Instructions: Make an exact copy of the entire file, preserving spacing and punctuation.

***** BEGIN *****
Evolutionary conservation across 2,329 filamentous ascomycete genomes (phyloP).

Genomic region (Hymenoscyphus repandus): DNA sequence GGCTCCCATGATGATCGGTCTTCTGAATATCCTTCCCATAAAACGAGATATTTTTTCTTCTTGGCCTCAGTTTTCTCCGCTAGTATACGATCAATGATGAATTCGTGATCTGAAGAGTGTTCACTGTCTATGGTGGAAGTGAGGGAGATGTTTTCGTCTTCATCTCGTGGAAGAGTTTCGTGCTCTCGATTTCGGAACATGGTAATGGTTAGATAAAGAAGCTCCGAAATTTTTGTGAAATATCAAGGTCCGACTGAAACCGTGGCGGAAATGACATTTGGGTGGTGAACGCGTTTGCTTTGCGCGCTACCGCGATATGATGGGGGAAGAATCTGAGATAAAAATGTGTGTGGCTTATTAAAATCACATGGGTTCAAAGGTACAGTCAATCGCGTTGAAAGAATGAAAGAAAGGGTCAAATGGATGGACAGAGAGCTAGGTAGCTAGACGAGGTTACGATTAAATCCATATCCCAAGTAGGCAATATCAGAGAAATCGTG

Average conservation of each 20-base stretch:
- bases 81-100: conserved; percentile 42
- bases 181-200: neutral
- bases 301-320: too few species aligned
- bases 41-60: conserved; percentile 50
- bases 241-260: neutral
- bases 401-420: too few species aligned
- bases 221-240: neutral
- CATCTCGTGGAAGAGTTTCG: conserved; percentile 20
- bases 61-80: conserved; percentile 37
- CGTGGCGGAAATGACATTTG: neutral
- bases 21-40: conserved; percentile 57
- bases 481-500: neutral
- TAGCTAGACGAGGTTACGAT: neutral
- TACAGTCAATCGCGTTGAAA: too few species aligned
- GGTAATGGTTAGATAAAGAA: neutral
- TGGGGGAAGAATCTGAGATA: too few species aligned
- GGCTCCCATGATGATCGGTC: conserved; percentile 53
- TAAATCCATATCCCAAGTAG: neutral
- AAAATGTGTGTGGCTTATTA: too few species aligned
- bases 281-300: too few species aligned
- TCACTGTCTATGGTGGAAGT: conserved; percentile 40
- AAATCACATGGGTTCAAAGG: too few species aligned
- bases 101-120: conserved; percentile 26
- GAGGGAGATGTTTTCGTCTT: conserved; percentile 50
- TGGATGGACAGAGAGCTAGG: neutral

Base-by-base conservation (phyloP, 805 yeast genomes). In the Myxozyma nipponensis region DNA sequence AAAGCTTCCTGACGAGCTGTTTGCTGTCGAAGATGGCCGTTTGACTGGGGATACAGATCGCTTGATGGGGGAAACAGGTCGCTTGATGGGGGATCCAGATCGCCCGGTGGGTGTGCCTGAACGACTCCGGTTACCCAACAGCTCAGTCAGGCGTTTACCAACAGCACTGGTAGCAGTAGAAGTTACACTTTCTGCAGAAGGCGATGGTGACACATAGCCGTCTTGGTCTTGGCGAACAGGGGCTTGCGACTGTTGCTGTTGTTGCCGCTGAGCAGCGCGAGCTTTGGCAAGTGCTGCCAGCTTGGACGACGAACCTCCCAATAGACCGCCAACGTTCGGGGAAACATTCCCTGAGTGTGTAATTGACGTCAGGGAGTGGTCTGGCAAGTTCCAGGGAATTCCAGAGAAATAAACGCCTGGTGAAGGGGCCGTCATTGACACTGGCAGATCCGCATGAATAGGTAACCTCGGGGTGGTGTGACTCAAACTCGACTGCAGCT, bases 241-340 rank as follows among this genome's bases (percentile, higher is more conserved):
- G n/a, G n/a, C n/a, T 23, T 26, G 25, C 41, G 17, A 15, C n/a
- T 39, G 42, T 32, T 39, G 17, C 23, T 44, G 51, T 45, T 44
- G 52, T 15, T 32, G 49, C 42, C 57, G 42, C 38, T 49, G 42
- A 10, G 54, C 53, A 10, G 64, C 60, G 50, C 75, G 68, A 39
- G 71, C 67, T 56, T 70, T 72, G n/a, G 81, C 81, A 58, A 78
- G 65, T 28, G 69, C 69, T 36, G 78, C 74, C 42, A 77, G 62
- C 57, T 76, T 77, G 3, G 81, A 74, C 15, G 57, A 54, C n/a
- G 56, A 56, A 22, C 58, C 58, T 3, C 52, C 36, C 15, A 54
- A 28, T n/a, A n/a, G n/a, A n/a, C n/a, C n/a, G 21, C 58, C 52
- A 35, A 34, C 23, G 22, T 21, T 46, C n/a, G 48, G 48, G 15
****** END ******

Evolutionary conservation across 2,329 filamentous ascomycete genomes (phyloP).

Genomic region (Hymenoscyphus repandus): DNA sequence GGCTCCCATGATGATCGGTCTTCTGAATATCCTTCCCATAAAACGAGATATTTTTTCTTCTTGGCCTCAGTTTTCTCCGCTAGTATACGATCAATGATGAATTCGTGATCTGAAGAGTGTTCACTGTCTATGGTGGAAGTGAGGGAGATGTTTTCGTCTTCATCTCGTGGAAGAGTTTCGTGCTCTCGATTTCGGAACATGGTAATGGTTAGATAAAGAAGCTCCGAAATTTTTGTGAAATATCAAGGTCCGACTGAAACCGTGGCGGAAATGACATTTGGGTGGTGAACGCGTTTGCTTTGCGCGCTACCGCGATATGATGGGGGAAGAATCTGAGATAAAAATGTGTGTGGCTTATTAAAATCACATGGGTTCAAAGGTACAGTCAATCGCGTTGAAAGAATGAAAGAAAGGGTCAAATGGATGGACAGAGAGCTAGGTAGCTAGACGAGGTTACGATTAAATCCATATCCCAAGTAGGCAATATCAGAGAAATCGTG

Average conservation of each 20-base stretch:
- bases 81-100: conserved; percentile 42
- bases 181-200: neutral
- bases 301-320: too few species aligned
- bases 41-60: conserved; percentile 50
- bases 241-260: neutral
- bases 401-420: too few species aligned
- bases 221-240: neutral
- CATCTCGTGGAAGAGTTTCG: conserved; percentile 20
- bases 61-80: conserved; percentile 37
- CGTGGCGGAAATGACATTTG: neutral
- bases 21-40: conserved; percentile 57
- bases 481-500: neutral
- TAGCTAGACGAGGTTACGAT: neutral
- TACAGTCAATCGCGTTGAAA: too few species aligned
- GGTAATGGTTAGATAAAGAA: neutral
- TGGGGGAAGAATCTGAGATA: too few species aligned
- GGCTCCCATGATGATCGGTC: conserved; percentile 53
- TAAATCCATATCCCAAGTAG: neutral
- AAAATGTGTGTGGCTTATTA: too few species aligned
- bases 281-300: too few species aligned
- TCACTGTCTATGGTGGAAGT: conserved; percentile 40
- AAATCACATGGGTTCAAAGG: too few species aligned
- bases 101-120: conserved; percentile 26
- GAGGGAGATGTTTTCGTCTT: conserved; percentile 50
- TGGATGGACAGAGAGCTAGG: neutral

Base-by-base conservation (phyloP, 805 yeast genomes). In the Myxozyma nipponensis region DNA sequence AAAGCTTCCTGACGAGCTGTTTGCTGTCGAAGATGGCCGTTTGACTGGGGATACAGATCGCTTGATGGGGGAAACAGGTCGCTTGATGGGGGATCCAGATCGCCCGGTGGGTGTGCCTGAACGACTCCGGTTACCCAACAGCTCAGTCAGGCGTTTACCAACAGCACTGGTAGCAGTAGAAGTTACACTTTCTGCAGAAGGCGATGGTGACACATAGCCGTCTTGGTCTTGGCGAACAGGGGCTTGCGACTGTTGCTGTTGTTGCCGCTGAGCAGCGCGAGCTTTGGCAAGTGCTGCCAGCTTGGACGACGAACCTCCCAATAGACCGCCAACGTTCGGGGAAACATTCCCTGAGTGTGTAATTGACGTCAGGGAGTGGTCTGGCAAGTTCCAGGGAATTCCAGAGAAATAAACGCCTGGTGAAGGGGCCGTCATTGACACTGGCAGATCCGCATGAATAGGTAACCTCGGGGTGGTGTGACTCAAACTCGACTGCAGCT, bases 241-340 rank as follows among this genome's bases (percentile, higher is more conserved):
- G n/a, G n/a, C n/a, T 23, T 26, G 25, C 41, G 17, A 15, C n/a
- T 39, G 42, T 32, T 39, G 17, C 23, T 44, G 51, T 45, T 44
- G 52, T 15, T 32, G 49, C 42, C 57, G 42, C 38, T 49, G 42
- A 10, G 54, C 53, A 10, G 64, C 60, G 50, C 75, G 68, A 39
- G 71, C 67, T 56, T 70, T 72, G n/a, G 81, C 81, A 58, A 78
- G 65, T 28, G 69, C 69, T 36, G 78, C 74, C 42, A 77, G 62
- C 57, T 76, T 77, G 3, G 81, A 74, C 15, G 57, A 54, C n/a
- G 56, A 56, A 22, C 58, C 58, T 3, C 52, C 36, C 15, A 54
- A 28, T n/a, A n/a, G n/a, A n/a, C n/a, C n/a, G 21, C 58, C 52
- A 35, A 34, C 23, G 22, T 21, T 46, C n/a, G 48, G 48, G 15